Amazing op-ed in the New York Times yesterday, via Joe in comments. Read the whole thing, but here are some excerpts:
The America that the Hershey’s workers have seen is surely not the one the J-1 visa was created to promote. But perhaps it is the America we have become. Hershey’s business strategy is a microcosm of the downsizing and subcontracting that so many American companies have pursued during the past few decades in search of ever cheaper labor.
Other guest worker programs — themselves often avenues for exploitation — are managed, however ineffectually, by the Departments of Homeland Security and Labor. They require employers to offer international workers the same wages as local workers in comparable jobs and to attest that no local workers are available. Not so with the J-1 visa.
Indeed, the J-1 program is attractive to employers because it is uncapped and virtually unregulated; companies avoid paying Medicare, Social Security and, in many states, unemployment taxes for workers hired through the program. One sponsor authorized by the State Department even offers a “payroll taxes savings calculator” on its Web site, so potential employers can see how much they would save by hiring J-1 visa holders rather than American workers. Visa holders can be deported if they so much as complain, and cannot easily switch employers.
At a minimum, the government should preclude the use of the J-1 program as a way to obtain workers at below-market rates. If the program continues, it should be reformed to explicitly incorporate worker protections, including the right to organize, and should be supervised by the Department of Labor.
Time to pull the plug on this program, or at least provide some strict regulation. But then of course the ownership class would complain mightily about oppressive government restrictions killing jobs. Never mind that the jobs are already dead.
This is what happens when you kill unions, America.
PALMYRA, Pa. — Hundreds of foreign students, waving their fists and shouting defiantly in many languages, walked off their jobs on Wednesday at a plant here that packs Hershey’s chocolates, saying a summer program that was supposed to be a cultural exchange had instead turned them into underpaid labor.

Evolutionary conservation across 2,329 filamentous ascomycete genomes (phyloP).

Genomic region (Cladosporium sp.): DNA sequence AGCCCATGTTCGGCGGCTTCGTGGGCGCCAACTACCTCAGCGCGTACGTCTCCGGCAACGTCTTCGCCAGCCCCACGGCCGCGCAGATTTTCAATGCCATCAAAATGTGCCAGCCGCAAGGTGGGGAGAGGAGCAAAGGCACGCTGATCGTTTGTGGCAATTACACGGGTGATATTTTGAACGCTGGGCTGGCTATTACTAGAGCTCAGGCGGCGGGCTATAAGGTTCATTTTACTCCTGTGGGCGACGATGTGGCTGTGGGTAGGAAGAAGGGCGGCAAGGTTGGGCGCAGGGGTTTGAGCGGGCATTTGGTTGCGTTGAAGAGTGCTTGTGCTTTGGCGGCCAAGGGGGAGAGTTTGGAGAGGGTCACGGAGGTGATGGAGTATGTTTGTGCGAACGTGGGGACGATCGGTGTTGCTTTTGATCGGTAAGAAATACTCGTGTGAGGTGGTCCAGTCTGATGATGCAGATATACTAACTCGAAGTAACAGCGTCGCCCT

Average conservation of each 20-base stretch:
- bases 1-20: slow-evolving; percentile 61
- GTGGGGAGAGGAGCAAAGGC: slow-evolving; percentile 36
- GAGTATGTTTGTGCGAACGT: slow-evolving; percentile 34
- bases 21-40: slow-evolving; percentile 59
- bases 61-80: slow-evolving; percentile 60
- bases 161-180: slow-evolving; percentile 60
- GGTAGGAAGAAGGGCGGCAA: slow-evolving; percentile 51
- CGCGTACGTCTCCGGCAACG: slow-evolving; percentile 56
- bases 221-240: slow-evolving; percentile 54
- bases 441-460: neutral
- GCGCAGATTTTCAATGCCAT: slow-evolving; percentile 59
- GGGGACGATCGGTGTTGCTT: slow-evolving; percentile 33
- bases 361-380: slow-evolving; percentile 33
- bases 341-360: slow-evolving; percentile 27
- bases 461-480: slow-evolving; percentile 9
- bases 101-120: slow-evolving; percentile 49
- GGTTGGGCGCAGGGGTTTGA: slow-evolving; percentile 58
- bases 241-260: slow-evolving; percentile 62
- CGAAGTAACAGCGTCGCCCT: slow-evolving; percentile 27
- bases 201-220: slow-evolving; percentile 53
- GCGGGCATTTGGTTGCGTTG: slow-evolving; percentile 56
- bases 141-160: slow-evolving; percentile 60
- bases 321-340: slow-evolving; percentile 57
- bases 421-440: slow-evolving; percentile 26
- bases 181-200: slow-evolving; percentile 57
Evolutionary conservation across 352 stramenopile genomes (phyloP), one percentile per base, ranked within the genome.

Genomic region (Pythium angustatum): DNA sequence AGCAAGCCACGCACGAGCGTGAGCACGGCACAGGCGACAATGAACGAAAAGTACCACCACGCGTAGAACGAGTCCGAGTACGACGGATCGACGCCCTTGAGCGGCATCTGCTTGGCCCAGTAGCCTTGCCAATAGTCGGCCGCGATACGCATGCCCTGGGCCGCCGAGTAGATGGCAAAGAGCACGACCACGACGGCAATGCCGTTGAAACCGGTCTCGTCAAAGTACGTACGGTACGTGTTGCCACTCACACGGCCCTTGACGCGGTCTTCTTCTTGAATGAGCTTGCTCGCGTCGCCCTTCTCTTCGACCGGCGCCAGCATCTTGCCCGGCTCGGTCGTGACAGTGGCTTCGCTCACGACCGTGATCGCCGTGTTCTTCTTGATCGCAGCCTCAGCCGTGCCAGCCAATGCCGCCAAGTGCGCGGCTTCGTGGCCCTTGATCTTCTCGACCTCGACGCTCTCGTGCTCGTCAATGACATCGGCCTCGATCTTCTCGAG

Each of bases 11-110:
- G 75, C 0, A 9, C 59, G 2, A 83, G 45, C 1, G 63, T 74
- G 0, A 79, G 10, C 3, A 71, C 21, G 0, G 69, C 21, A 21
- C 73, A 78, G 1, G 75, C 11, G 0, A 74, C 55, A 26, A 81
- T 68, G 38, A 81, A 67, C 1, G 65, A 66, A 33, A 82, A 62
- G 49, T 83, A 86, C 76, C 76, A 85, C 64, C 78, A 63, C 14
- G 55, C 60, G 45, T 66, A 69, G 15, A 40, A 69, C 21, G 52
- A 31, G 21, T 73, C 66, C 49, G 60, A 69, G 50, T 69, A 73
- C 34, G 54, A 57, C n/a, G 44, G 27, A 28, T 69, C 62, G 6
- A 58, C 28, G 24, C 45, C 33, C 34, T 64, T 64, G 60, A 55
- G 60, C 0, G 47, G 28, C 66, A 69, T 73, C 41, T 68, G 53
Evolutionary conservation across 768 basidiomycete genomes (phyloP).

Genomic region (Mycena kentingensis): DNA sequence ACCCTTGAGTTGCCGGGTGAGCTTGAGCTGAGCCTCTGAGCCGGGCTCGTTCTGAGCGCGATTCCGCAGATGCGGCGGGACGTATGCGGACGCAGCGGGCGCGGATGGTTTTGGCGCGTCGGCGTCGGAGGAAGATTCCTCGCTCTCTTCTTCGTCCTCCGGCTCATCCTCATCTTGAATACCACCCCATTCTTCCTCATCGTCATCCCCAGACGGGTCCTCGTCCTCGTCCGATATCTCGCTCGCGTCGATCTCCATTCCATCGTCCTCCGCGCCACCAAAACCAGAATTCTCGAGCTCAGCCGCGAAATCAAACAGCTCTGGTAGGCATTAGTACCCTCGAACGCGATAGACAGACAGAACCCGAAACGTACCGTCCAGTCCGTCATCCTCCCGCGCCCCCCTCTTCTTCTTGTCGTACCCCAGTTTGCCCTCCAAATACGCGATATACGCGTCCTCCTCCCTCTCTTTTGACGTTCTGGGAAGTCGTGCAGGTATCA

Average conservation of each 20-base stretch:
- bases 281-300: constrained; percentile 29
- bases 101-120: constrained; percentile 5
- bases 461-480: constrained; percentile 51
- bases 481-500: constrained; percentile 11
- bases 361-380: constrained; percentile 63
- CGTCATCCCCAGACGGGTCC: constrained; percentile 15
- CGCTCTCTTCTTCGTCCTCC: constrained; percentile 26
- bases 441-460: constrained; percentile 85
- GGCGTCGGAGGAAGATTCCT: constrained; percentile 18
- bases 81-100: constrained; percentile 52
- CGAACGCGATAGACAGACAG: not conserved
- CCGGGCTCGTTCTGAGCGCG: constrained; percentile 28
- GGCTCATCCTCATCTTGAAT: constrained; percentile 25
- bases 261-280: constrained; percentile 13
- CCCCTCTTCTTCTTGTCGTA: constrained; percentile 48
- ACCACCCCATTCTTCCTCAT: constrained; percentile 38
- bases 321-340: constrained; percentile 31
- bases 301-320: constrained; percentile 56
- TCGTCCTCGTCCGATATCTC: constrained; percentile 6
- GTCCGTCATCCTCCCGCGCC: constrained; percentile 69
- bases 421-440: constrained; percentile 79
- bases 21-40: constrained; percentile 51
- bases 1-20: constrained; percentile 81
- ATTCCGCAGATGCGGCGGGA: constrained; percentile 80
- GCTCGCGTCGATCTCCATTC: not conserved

The students, from countries including China, Nigeria, Romania and Ukraine, came to the United States through a long-established State Department summer visa program that allows them to work for two months and then travel. They said they were expecting to practice their English, make some money and learn what life is like in the United States.
In a way, they did. About 400 foreign students were put to work lifting heavy boxes and packing Reese’s candies, Kit-Kats and Almond Joys on a fast-moving production line, many of them on a night shift. After paycheck deductions for fees associated with the program and for their rent, students said at a rally in front of the huge packing plant that many of them were not earning nearly enough to recover what they had spent in their home countries to obtain their visas.
A spokesman for Hershey’s, Kirk Saville, said the chocolate company did not directly operate the Palmyra packing plant, which is managed by a company called Exel. A spokeswoman for Exel said it had found the student workers through another staffing company.
Passing the blame on to the “subcontractor” is the corporate American way these days. It’s not us! We didn’t do anything wrong! Our hands our clean! We didn’t know!
Hershey’s chocolate ain’t so sweet, at least not for these foreign student workers who found themselves exploited by the
free hand of the market corporate assholes who’d rather use foreign cheap labor than American workers. This is what happens when you destroy unions, America. Everyone suffers. As we hear on the video below, these used to be jobs held by Americans, with good pay and rights and workplace protection. Instead they go to foreign students who paid for the privilege, thinking they would get a taste of the American dream.
The students paid $3,000-$6,000 each to come to the U.S. this summer for what they thought would be a cultural exchange program through the State Department’s J-1 visa. Instead,they found themselves packing chocolates at the Hershey’s plant in deeply exploitative conditions. After automatic weekly deductions for rent in company housing and other expenses,they net between $40 and $140 per week for 40 hours of work. The workers talked about their struggle and asked for our support at the JwJ national conference.
The student guestworkers aren’t the only ones who have suffered. If Hershey hadn’t chosen to subcontract to have its chocolates packed by exploitable guestworkers,400 workers in Central Pennsylvania could have had living wage,union jobs.
And to our clueless news media more interested in covering Rick Perry’s corn dog condiment choice, fuck you. This is the kind of stuff that should be on the news, not some little social justice blog few people will see.
Oh, and don’t tell me these assholes are taxed too much.
Meet these student workers: